kaylee rodriguez

Michigan softball player Kaylee America Rodriguez was about a month removed from her cancer diagnosis in fall 2022 when she thought about what she now calls “the last leg” of her recovery. She faced two stretches of grueling chemotherapy on either side of a partial hip replacement surgery in January 2023.

A large tumor in her left hip, the result of Ewing sarcoma, a rare form of bone cancer, forced her to withdraw from Michigan for the 2022-23 academic year. She had returned home to Miami for treatment and would miss the ensuing softball season. Eventually, Rodriguez lost her hair, her appetite and the ability to walk without assistance. Still, even in those early days, Rodriguez, who had several specialty roles on Michigan’s Big Ten championship team in 2021, never let softball drift away.

She said, “That was the entire goal. Very early on, I was like, ‘There’s no way I’m not playing again. There’s no way I’m going to be on a softball field and not playing.’ It was my motivation, my inspiration.” Rodriguez’s quest to return carries distinct circumstances. She sat in the same hospital where her brother Keanu had just a year earlier and consulted with the same oncologist on how to fight her cancer. Keanu had a different type, non-Hodgkin lymphoma, in the summer and fall of 2021. He never had to step away from baseball fully, finished high school, and earned a spot as an outfielder and pitcher at Miami Dade College.

Rodriguez said, “He’s living his dream.” Her cancer experience would be more prolonged and more damaging, removing her entirely from softball and putting her return in doubt. The Wolverines have started their second season without “K Rod,” as Rodriguez is known to her teammates and coaches. Her progress is undeniable but, like many going through cancer recoveries, not linear. Will Rodriguez ever complete her last leg? “I’m not taking myself out of the race.” Until early 2022, Rodriguez had a reasonably charmed path in softball. She had no history of significant injuries. She’d never missed more than a day or two in a season.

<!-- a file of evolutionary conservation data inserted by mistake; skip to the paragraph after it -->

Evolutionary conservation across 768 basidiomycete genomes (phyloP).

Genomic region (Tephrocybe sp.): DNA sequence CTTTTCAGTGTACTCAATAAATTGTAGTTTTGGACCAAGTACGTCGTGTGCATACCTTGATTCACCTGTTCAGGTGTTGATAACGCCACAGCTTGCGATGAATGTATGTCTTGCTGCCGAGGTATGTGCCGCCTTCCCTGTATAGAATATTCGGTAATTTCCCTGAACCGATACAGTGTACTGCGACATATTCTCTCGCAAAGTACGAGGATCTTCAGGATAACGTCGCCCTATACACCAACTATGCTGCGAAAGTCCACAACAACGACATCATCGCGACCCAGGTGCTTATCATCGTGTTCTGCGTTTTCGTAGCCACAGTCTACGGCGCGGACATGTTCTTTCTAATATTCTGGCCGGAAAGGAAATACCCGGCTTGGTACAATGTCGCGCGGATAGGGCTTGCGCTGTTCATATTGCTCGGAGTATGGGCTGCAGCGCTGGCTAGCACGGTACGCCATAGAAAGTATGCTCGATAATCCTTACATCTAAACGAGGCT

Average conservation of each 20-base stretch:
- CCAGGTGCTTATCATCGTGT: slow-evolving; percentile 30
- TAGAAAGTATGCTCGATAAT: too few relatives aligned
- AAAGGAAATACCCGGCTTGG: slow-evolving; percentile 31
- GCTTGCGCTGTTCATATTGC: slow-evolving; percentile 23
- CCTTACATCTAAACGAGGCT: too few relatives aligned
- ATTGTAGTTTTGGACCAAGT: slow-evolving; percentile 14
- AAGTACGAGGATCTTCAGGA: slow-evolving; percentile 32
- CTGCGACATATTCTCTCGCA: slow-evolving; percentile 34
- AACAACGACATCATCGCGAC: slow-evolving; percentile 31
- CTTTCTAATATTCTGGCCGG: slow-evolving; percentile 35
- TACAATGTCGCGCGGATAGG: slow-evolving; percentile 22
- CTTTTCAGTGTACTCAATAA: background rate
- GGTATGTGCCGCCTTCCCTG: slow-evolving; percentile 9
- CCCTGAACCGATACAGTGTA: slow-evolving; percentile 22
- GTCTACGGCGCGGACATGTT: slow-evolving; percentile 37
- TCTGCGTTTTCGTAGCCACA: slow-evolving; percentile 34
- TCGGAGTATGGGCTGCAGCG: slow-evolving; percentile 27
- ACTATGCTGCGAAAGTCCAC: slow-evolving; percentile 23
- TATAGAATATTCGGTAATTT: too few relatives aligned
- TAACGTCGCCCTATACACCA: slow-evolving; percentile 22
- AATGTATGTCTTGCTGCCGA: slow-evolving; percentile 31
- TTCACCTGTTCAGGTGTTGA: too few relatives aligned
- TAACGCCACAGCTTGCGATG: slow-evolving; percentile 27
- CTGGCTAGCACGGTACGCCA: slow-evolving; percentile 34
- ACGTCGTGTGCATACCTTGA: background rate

Rodriguez became a star athlete in high school, helping her teams to multiple district titles in both softball and soccer while also competing in track before pivoting midway through to focus on softball. She signed with Michigan in April 2020. Rodriguez spent her first two seasons with the Wolverines primarily as a pinch runner, scoring 11 runs as a freshman and then recording nine runs and four stolen bases as a sophomore. She immediately hit it off with her teammates.”She was my best friend, just a bright light,” catcher Keke Tholl said. “She is fun, energetic, always positive. She’s like a yes woman, very reliable, and will always be there for you when you need her.”

As Rodriguez’s teammates continued with the season, they remained connected to her, wearing “Kaylee Strong” T-shirts and ribbon decals on their batting helmets. She would track their scores and stats, but watching the games “hurt a bit.” Rodriguez focused on getting through the 22 weeks of treatment after her surgery. Whenever De Angulo came to her hospital room, she greeted him with, “Hey, hey, hey,” from the 1970s sitcom “What’s Happening!!” On August 16, she rang the bell to signify being cancer-free. “It was a party; everyone was smiling, and they were having the time of their lives,” Keanu said. “Kaylee was like the ‘it’ girl on the floor; the nurses loved her. She had an amazing goodbye.”

Days later, she said hello again to Michigan. Rodriguez’s overall health is on a good trajectory. She had her chemo port removed on March 7. Patients with Ewing sarcoma have a 65% to 70% chance of survival, according to De Angulo, and while there’s a risk of recurrence, Rodriguez’s scans have remained clear so far. Her softball outlook, though, is murkier.

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